The end is nigh
”The end of all things is near. Therefore be clear minded and self-controlled so that you can pray.” (1 Peter 4:7)
I will be honest with you: I don’t always find prayer easy. Most people I know struggle with prayer at some time or other; many of us struggle with prayer quite a lot of the time.
For this reason, it is good to identify encouragements for prayer, and things that motivate to pray when we find it difficult. Perhaps you are motivated to pray when you hear answers to prayer? Maybe you are moved to pray more when you hear about specific needs or opportunities?
As Peter writes his first letter in the New Testament he gives us another motivation to pray: the return of Jesus.
We are about to start the season of advent, which traditionally focuses not only on the birth of Jesus but also his return. It’s a period in the church’s life when we are called to consider Jesus’ second coming. But I wonder if you have ever thought of it as a time to deepen your prayer?
“Be clear minded and self-controlled” says Peter. Be alert and focused in your thinking. I suspect we have all found prayer difficult when our minds are full of many thing or we are tired after a long day. What Peter is encouraging is an attitude of mind: wakefulness and watchfulness, centred on one specific thing: Jesus’ return.
“The end of all things is near” says Peter. This is not Peter getting full of doom and gloom, like those people who used to stand on street corners with a sign that said ‘The end is nigh’. Instead Peter is urging us to have our focus on the end of Jesus’ purpose and mission when he returns, to look for that day and long for it to arrive. And that will help us to pray.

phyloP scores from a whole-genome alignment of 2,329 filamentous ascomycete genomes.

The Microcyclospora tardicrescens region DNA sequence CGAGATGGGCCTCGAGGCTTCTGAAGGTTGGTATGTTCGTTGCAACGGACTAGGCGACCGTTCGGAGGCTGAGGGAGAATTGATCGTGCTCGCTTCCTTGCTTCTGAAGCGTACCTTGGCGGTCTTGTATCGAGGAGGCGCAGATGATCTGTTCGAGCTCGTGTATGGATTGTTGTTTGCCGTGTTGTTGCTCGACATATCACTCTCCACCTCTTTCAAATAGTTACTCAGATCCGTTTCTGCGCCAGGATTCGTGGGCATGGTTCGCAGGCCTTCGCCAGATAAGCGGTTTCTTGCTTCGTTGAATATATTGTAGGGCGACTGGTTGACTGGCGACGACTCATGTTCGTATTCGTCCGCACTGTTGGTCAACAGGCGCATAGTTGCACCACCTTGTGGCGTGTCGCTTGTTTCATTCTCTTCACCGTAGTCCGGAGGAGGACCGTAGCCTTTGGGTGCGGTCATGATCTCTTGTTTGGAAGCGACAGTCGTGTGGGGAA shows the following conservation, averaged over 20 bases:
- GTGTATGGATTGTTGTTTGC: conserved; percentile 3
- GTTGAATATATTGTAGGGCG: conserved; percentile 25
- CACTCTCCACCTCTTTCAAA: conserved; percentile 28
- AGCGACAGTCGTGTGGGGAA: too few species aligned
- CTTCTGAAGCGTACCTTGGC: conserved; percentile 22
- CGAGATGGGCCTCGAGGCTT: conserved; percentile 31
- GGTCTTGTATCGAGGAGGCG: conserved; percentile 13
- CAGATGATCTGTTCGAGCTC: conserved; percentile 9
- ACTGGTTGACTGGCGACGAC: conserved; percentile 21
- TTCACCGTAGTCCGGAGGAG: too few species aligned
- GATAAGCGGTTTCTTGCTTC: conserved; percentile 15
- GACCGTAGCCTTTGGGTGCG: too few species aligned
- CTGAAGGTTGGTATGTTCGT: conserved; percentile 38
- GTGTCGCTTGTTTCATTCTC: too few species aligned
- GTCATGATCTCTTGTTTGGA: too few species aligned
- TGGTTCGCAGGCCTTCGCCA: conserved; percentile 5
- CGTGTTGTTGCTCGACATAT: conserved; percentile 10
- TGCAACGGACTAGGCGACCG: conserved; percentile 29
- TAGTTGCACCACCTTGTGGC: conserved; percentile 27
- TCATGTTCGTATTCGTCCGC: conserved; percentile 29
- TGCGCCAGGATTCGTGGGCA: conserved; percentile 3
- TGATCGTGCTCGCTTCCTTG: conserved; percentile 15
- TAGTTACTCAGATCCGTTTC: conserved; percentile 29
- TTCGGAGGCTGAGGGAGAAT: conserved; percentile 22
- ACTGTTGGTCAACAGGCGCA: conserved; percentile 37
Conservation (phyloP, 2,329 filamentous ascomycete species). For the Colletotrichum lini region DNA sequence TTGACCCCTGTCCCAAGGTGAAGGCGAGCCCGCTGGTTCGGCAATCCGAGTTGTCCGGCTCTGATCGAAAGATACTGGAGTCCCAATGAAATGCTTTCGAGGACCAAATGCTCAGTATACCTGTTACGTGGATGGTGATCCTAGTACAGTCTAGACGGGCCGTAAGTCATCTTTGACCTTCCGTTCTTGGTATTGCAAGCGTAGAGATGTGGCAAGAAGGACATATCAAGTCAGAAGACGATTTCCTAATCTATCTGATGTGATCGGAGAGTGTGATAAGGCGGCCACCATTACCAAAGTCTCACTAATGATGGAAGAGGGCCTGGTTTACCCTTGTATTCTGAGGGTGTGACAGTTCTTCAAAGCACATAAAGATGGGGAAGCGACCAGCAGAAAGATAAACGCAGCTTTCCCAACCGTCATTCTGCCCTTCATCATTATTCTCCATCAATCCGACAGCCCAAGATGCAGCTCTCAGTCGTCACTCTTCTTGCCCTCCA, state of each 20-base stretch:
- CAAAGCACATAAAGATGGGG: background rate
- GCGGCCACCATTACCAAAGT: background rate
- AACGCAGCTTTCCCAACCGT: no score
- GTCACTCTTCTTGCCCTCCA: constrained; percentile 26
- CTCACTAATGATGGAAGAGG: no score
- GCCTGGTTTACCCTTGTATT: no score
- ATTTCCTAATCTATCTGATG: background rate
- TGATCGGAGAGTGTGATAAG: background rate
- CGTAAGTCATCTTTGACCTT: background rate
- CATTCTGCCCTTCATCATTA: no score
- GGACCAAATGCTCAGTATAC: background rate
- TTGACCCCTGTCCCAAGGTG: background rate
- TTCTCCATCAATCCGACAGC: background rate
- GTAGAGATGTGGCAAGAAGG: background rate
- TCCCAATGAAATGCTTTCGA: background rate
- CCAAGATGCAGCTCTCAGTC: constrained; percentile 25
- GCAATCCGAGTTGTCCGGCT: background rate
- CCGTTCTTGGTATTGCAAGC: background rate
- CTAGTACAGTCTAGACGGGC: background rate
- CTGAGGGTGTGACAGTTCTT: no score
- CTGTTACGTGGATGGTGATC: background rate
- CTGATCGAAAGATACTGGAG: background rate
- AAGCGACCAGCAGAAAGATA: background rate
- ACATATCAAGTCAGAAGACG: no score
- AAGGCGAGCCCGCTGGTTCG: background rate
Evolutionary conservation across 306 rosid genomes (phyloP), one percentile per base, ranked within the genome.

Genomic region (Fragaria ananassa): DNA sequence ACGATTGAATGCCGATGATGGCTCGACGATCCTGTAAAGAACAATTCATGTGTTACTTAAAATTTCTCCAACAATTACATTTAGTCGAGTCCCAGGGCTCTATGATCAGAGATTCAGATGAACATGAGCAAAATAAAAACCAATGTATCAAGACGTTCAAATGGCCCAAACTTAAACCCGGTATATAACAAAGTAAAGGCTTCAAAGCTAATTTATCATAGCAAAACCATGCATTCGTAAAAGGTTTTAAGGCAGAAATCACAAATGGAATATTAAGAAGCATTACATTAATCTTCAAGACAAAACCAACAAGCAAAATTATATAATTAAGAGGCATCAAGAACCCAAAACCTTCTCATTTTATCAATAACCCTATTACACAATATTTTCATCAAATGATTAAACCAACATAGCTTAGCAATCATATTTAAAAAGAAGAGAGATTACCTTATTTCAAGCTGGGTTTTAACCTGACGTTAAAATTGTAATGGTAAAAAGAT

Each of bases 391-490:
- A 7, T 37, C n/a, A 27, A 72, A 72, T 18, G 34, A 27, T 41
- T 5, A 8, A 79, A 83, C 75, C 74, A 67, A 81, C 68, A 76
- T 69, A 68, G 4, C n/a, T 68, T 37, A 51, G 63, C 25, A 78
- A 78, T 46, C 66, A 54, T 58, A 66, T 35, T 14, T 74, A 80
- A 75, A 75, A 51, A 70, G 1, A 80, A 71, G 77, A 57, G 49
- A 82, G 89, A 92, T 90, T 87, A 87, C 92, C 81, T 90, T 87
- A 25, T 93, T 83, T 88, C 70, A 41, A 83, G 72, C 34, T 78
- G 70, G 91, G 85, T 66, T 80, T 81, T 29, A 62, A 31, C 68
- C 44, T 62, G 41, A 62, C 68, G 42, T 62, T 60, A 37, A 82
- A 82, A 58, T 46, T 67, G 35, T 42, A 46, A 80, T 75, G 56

Having this frame of mind helps us to pray because it reminds us that we have a Lord we bow to, and a Lord we depend on. One day every knee will bow before Jesus and every tongue confess that he is Lord. Because this will be true on that day to come, we do so now, bowing before our Lord who is willing and able to hear our prayers and who cares for us.
This focus on the return of Jesus reminds us that we have a king who is in control. We can, and should, pray for the needs of the world because Jesus is the king who is in control of it. We can pray for those who struggle, for those who face difficulty and persecution, because Jesus is powerful and able to act on their behalf, and he has not forgotten them.
Fixing our eyes on Jesus’ return also reminds us that we have a Father who will answer. On that day when Jesus comes again in glory, everything will be made new and all prayers will be answered. Because we look for and long for that day, where and now we can ask for a taste of that day to come.
So this season of advent let’s take up the challenge of thinking about the return of Jesus. Let’s consider that day to come and let’s allow it to shape and reshape our prayer like in the present.
Photo by Markus Spiske on Unsplash